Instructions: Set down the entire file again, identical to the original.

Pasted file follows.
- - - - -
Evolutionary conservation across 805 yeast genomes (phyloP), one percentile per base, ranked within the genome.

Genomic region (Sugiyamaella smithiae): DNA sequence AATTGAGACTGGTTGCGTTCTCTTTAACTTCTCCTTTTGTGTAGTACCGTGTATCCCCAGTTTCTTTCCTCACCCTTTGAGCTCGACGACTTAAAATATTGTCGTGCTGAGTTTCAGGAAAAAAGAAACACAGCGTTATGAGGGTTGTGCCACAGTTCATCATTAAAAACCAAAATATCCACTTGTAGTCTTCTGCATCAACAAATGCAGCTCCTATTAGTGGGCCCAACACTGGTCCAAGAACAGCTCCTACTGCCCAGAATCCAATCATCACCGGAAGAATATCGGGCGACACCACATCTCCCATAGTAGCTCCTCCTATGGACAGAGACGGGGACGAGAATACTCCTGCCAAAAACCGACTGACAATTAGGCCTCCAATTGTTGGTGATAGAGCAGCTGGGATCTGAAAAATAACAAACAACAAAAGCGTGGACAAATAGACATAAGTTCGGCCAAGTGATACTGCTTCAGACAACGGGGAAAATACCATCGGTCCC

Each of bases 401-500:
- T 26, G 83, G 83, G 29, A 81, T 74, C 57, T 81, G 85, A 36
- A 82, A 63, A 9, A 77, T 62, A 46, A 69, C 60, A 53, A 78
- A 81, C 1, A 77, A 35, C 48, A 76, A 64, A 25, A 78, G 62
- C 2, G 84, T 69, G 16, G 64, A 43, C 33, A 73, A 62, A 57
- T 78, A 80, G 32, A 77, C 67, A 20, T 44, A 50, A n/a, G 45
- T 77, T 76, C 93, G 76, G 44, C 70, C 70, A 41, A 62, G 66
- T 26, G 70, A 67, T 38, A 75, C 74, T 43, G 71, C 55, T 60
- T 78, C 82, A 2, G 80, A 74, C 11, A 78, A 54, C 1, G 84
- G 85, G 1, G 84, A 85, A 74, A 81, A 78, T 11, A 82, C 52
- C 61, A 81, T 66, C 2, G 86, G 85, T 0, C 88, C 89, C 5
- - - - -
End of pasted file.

Evolutionary conservation across 805 yeast genomes (phyloP), one percentile per base, ranked within the genome.

Genomic region (Sugiyamaella smithiae): DNA sequence AATTGAGACTGGTTGCGTTCTCTTTAACTTCTCCTTTTGTGTAGTACCGTGTATCCCCAGTTTCTTTCCTCACCCTTTGAGCTCGACGACTTAAAATATTGTCGTGCTGAGTTTCAGGAAAAAAGAAACACAGCGTTATGAGGGTTGTGCCACAGTTCATCATTAAAAACCAAAATATCCACTTGTAGTCTTCTGCATCAACAAATGCAGCTCCTATTAGTGGGCCCAACACTGGTCCAAGAACAGCTCCTACTGCCCAGAATCCAATCATCACCGGAAGAATATCGGGCGACACCACATCTCCCATAGTAGCTCCTCCTATGGACAGAGACGGGGACGAGAATACTCCTGCCAAAAACCGACTGACAATTAGGCCTCCAATTGTTGGTGATAGAGCAGCTGGGATCTGAAAAATAACAAACAACAAAAGCGTGGACAAATAGACATAAGTTCGGCCAAGTGATACTGCTTCAGACAACGGGGAAAATACCATCGGTCCC

Each of bases 401-500:
- T 26, G 83, G 83, G 29, A 81, T 74, C 57, T 81, G 85, A 36
- A 82, A 63, A 9, A 77, T 62, A 46, A 69, C 60, A 53, A 78
- A 81, C 1, A 77, A 35, C 48, A 76, A 64, A 25, A 78, G 62
- C 2, G 84, T 69, G 16, G 64, A 43, C 33, A 73, A 62, A 57
- T 78, A 80, G 32, A 77, C 67, A 20, T 44, A 50, A n/a, G 45
- T 77, T 76, C 93, G 76, G 44, C 70, C 70, A 41, A 62, G 66
- T 26, G 70, A 67, T 38, A 75, C 74, T 43, G 71, C 55, T 60
- T 78, C 82, A 2, G 80, A 74, C 11, A 78, A 54, C 1, G 84
- G 85, G 1, G 84, A 85, A 74, A 81, A 78, T 11, A 82, C 52
- C 61, A 81, T 66, C 2, G 86, G 85, T 0, C 88, C 89, C 5